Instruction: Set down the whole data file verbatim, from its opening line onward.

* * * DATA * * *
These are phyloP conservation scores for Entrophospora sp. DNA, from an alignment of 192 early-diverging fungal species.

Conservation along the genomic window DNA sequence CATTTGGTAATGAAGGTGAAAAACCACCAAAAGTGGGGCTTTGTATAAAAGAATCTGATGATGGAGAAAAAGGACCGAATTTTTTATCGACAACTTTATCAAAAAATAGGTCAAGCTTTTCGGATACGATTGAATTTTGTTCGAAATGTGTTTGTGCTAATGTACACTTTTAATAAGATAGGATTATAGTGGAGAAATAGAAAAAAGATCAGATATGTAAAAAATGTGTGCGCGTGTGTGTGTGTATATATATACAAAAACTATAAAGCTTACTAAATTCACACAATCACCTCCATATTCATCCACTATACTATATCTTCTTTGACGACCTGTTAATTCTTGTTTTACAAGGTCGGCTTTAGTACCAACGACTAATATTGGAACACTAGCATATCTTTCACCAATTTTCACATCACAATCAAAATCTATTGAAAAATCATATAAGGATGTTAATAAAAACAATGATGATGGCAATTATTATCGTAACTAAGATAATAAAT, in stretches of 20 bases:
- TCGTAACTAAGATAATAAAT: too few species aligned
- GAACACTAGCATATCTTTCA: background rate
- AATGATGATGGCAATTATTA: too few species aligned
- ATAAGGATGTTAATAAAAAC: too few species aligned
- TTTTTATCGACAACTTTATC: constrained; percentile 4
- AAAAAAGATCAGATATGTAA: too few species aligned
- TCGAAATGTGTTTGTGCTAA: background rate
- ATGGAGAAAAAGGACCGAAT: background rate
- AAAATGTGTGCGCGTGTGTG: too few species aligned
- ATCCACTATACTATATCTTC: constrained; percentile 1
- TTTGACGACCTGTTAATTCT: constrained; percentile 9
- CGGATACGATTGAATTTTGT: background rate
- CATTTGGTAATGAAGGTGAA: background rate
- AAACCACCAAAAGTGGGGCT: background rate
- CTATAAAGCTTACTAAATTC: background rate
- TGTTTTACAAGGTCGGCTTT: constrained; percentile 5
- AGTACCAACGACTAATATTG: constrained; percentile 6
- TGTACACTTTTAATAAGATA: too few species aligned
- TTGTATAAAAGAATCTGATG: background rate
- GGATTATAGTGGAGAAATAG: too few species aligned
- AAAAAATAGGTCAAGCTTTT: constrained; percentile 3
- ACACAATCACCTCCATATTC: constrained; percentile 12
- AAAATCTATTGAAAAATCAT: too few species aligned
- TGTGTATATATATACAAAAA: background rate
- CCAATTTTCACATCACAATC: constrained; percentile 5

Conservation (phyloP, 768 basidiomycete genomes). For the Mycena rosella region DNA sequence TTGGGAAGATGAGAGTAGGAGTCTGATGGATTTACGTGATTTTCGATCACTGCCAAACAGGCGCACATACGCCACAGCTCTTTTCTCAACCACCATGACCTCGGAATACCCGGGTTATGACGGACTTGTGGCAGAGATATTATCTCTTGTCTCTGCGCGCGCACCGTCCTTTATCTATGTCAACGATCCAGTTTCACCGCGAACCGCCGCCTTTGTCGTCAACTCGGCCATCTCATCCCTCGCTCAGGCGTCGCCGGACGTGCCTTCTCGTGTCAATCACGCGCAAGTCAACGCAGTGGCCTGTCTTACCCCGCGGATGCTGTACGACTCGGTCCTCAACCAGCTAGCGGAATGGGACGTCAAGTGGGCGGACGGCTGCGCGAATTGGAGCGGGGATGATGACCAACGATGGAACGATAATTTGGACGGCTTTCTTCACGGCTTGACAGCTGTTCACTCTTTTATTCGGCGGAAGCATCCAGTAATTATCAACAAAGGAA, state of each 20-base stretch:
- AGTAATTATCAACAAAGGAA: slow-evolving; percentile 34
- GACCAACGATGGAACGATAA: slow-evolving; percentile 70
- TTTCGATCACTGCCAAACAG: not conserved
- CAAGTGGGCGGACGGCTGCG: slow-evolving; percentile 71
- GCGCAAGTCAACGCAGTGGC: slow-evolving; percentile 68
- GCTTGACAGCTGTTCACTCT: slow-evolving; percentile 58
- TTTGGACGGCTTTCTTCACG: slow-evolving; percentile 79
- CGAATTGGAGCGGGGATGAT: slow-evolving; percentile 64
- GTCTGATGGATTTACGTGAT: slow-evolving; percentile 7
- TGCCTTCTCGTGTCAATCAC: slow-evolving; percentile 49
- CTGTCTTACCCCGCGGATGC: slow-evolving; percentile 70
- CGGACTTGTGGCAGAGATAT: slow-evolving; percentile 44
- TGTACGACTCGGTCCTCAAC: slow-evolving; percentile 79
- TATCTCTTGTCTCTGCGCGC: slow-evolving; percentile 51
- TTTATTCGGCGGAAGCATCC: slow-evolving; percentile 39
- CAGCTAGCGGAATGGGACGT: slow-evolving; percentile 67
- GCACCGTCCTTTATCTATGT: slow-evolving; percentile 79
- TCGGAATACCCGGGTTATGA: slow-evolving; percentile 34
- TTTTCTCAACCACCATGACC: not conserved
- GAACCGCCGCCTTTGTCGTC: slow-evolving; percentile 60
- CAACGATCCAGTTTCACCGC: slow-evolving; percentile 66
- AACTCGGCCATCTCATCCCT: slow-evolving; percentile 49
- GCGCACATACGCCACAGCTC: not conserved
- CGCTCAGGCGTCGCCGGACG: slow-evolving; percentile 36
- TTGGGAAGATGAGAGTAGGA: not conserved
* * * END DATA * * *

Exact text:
These are phyloP conservation scores for Entrophospora sp. DNA, from an alignment of 192 early-diverging fungal species.

Conservation along the genomic window DNA sequence CATTTGGTAATGAAGGTGAAAAACCACCAAAAGTGGGGCTTTGTATAAAAGAATCTGATGATGGAGAAAAAGGACCGAATTTTTTATCGACAACTTTATCAAAAAATAGGTCAAGCTTTTCGGATACGATTGAATTTTGTTCGAAATGTGTTTGTGCTAATGTACACTTTTAATAAGATAGGATTATAGTGGAGAAATAGAAAAAAGATCAGATATGTAAAAAATGTGTGCGCGTGTGTGTGTGTATATATATACAAAAACTATAAAGCTTACTAAATTCACACAATCACCTCCATATTCATCCACTATACTATATCTTCTTTGACGACCTGTTAATTCTTGTTTTACAAGGTCGGCTTTAGTACCAACGACTAATATTGGAACACTAGCATATCTTTCACCAATTTTCACATCACAATCAAAATCTATTGAAAAATCATATAAGGATGTTAATAAAAACAATGATGATGGCAATTATTATCGTAACTAAGATAATAAAT, in stretches of 20 bases:
- TCGTAACTAAGATAATAAAT: too few species aligned
- GAACACTAGCATATCTTTCA: background rate
- AATGATGATGGCAATTATTA: too few species aligned
- ATAAGGATGTTAATAAAAAC: too few species aligned
- TTTTTATCGACAACTTTATC: constrained; percentile 4
- AAAAAAGATCAGATATGTAA: too few species aligned
- TCGAAATGTGTTTGTGCTAA: background rate
- ATGGAGAAAAAGGACCGAAT: background rate
- AAAATGTGTGCGCGTGTGTG: too few species aligned
- ATCCACTATACTATATCTTC: constrained; percentile 1
- TTTGACGACCTGTTAATTCT: constrained; percentile 9
- CGGATACGATTGAATTTTGT: background rate
- CATTTGGTAATGAAGGTGAA: background rate
- AAACCACCAAAAGTGGGGCT: background rate
- CTATAAAGCTTACTAAATTC: background rate
- TGTTTTACAAGGTCGGCTTT: constrained; percentile 5
- AGTACCAACGACTAATATTG: constrained; percentile 6
- TGTACACTTTTAATAAGATA: too few species aligned
- TTGTATAAAAGAATCTGATG: background rate
- GGATTATAGTGGAGAAATAG: too few species aligned
- AAAAAATAGGTCAAGCTTTT: constrained; percentile 3
- ACACAATCACCTCCATATTC: constrained; percentile 12
- AAAATCTATTGAAAAATCAT: too few species aligned
- TGTGTATATATATACAAAAA: background rate
- CCAATTTTCACATCACAATC: constrained; percentile 5

Conservation (phyloP, 768 basidiomycete genomes). For the Mycena rosella region DNA sequence TTGGGAAGATGAGAGTAGGAGTCTGATGGATTTACGTGATTTTCGATCACTGCCAAACAGGCGCACATACGCCACAGCTCTTTTCTCAACCACCATGACCTCGGAATACCCGGGTTATGACGGACTTGTGGCAGAGATATTATCTCTTGTCTCTGCGCGCGCACCGTCCTTTATCTATGTCAACGATCCAGTTTCACCGCGAACCGCCGCCTTTGTCGTCAACTCGGCCATCTCATCCCTCGCTCAGGCGTCGCCGGACGTGCCTTCTCGTGTCAATCACGCGCAAGTCAACGCAGTGGCCTGTCTTACCCCGCGGATGCTGTACGACTCGGTCCTCAACCAGCTAGCGGAATGGGACGTCAAGTGGGCGGACGGCTGCGCGAATTGGAGCGGGGATGATGACCAACGATGGAACGATAATTTGGACGGCTTTCTTCACGGCTTGACAGCTGTTCACTCTTTTATTCGGCGGAAGCATCCAGTAATTATCAACAAAGGAA, state of each 20-base stretch:
- AGTAATTATCAACAAAGGAA: slow-evolving; percentile 34
- GACCAACGATGGAACGATAA: slow-evolving; percentile 70
- TTTCGATCACTGCCAAACAG: not conserved
- CAAGTGGGCGGACGGCTGCG: slow-evolving; percentile 71
- GCGCAAGTCAACGCAGTGGC: slow-evolving; percentile 68
- GCTTGACAGCTGTTCACTCT: slow-evolving; percentile 58
- TTTGGACGGCTTTCTTCACG: slow-evolving; percentile 79
- CGAATTGGAGCGGGGATGAT: slow-evolving; percentile 64
- GTCTGATGGATTTACGTGAT: slow-evolving; percentile 7
- TGCCTTCTCGTGTCAATCAC: slow-evolving; percentile 49
- CTGTCTTACCCCGCGGATGC: slow-evolving; percentile 70
- CGGACTTGTGGCAGAGATAT: slow-evolving; percentile 44
- TGTACGACTCGGTCCTCAAC: slow-evolving; percentile 79
- TATCTCTTGTCTCTGCGCGC: slow-evolving; percentile 51
- TTTATTCGGCGGAAGCATCC: slow-evolving; percentile 39
- CAGCTAGCGGAATGGGACGT: slow-evolving; percentile 67
- GCACCGTCCTTTATCTATGT: slow-evolving; percentile 79
- TCGGAATACCCGGGTTATGA: slow-evolving; percentile 34
- TTTTCTCAACCACCATGACC: not conserved
- GAACCGCCGCCTTTGTCGTC: slow-evolving; percentile 60
- CAACGATCCAGTTTCACCGC: slow-evolving; percentile 66
- AACTCGGCCATCTCATCCCT: slow-evolving; percentile 49
- GCGCACATACGCCACAGCTC: not conserved
- CGCTCAGGCGTCGCCGGACG: slow-evolving; percentile 36
- TTGGGAAGATGAGAGTAGGA: not conserved